Back in the Saddle: The Things I Took for Granted

Photo courtesy of Stacy Bannerman


I don’t think I’m paralyzed, but something’s not right, and a voice in my head says, “Be still.” So I am. 

Three seconds ago, I was riding Buddy, a four-year-old horse just getting started under saddle when he spooked at a bird and jumped sideways, bucking wildly.  Sailing through the air, I tucked into a ball, hoping to avoid brain injury or a telescoping compound fracture of the arm or leg. I slammed into the frozen ground, landing on my right butt cheek. Cowboy Tim, (he of the dually pickup with the Are you going to cowboy up, or just lay there and bleed? bumper sticker) is debating with two of the other riders about whether or not to call 911. 

I ask them to call my husband, Lorin, instead, and please get a blanket, because I think I’m going into shock.  Laura, a horse trainer, kneels on the ground, placing my feet in her lap, tethering me here with her soft, steady voice as my teeth clatter and I shake uncontrollably. 

It seems like a long time later that Lorin is striding towards me, calmly asking where I hurt, and if I can walk. 

“I don’t know,” I reply.

“All right, let’s get her up,” he says, grinning.  He’s been in charge from the second he arrived, and I can see why the men he went to war with trusted him.

 Lorin takes one arm and Tim the other and they pull me up, but my right side fails me, and they catch me before I fall.  The pain is distant and vague, and once I’m loaded into the reclined front passenger seat of Lorin’s SUV, I tell him we should just go home.  I’m worried about the cost of the emergency room, but that’s where he goes.

He half-carries me inside, and by the time I’m wheeled into a room, the natural anesthetic of shock has worn off.  When they move me onto the bed, I scream.  I’m crying, muttering The Lord’s Prayer, and swearing at the two nurses wrestling off my jeans.   

My underwear is next, unless, one asks, “You just want us to cut it?”

 “Yes.  Jesus.  Cut.”

I return my head to the pillow as the morphine drip drops the pain level to a ten on a scale of one to ten.  I’ve had broken bones before, various surgeries, and organs removed, but I’ve never hurt like this.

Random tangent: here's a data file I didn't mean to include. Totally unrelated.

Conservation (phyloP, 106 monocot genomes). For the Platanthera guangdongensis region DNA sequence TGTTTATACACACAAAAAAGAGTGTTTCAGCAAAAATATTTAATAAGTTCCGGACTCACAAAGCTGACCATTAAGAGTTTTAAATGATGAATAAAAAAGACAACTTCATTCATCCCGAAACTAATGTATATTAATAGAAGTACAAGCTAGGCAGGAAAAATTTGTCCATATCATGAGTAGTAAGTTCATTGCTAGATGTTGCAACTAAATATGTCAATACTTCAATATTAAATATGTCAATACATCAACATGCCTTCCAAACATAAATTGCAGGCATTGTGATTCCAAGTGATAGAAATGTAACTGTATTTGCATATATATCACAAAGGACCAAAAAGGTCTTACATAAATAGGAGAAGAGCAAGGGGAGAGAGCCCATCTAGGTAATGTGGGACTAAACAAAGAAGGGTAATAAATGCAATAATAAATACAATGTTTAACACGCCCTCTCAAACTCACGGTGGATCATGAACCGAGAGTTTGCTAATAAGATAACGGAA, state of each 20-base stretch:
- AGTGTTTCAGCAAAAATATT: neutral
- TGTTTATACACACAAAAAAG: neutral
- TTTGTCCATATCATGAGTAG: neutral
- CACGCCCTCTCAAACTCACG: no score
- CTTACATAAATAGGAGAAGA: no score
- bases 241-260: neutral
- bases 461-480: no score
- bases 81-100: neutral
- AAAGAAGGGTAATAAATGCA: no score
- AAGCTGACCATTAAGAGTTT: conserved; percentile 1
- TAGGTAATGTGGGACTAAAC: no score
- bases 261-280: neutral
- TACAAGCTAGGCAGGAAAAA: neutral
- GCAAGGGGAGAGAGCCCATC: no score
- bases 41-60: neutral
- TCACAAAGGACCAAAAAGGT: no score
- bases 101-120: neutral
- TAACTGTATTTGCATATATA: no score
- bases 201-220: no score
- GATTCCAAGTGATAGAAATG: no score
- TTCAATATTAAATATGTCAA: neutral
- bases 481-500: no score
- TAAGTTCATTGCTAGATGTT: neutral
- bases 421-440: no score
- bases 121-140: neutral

My husband hovers while we wait for the x-rays.  The doctor arrives with the diagnosis of multiple pelvic breaks.  Since there’s no displacement of the bones, there’s no surgery, and a cast or splint isn’t possible.  After two days in the hospital, I’m discharged with Dilaudid, a walker, and instructions not to fall, which could dislocate the bones and cause major internal damage.  Three hours after I get home, I black out while my husband is helping me use the walker to get to the bathroom.  He catches me on the way down, and drags me back to bed, where I stay for the next month.

I read trashy celebrity magazines and murder mysteries, and doze periodically, soaking the sheets with the runoff of the metabolic acidosis that is equal parts pain and healing.  Weeks later, when I’m finally able to sit in a chair long enough for my husband to flip the mattress, he finds sweat stains on the box spring.

Now that I am disabled, I envy people who are not. I covet movement, am starved for the simple physicality of being able to walk. Strapped into a wheelchair in the back of the van, stopped at the light, I glare at the fully-abled as they stride across the street.  I wonder how I ever took that for granted, and when—or if—I’ll be able to do it myself. 

The doctor says I will, but he won’t give me a timeline.  I try to wheedle it out of him at each x-ray, but he just keeps telling me that “everyone’s different.” 

The other thing he says is “Well, you’re not sixteen.  If you were sixteen, it’d be easier.”  (Yes, Doctor, I’m sure it would.  Thank you for pointing that out.)  I got more information about what to expect when I had a root canal. 

When I finally search the Internet to find out what the physicians haven’t told me, I learn that pelvic fractures are relatively rare, usually resulting from a car crash or some other high-energy collision.  In most cases, there are multisystem injuries to the spine, head, other bones, internal organs, veins and arteries.  Massive internal hemorrhaging causes over one-third of fatalities from pelvic ring fractures, one of the few life-threatening injuries that are invisible.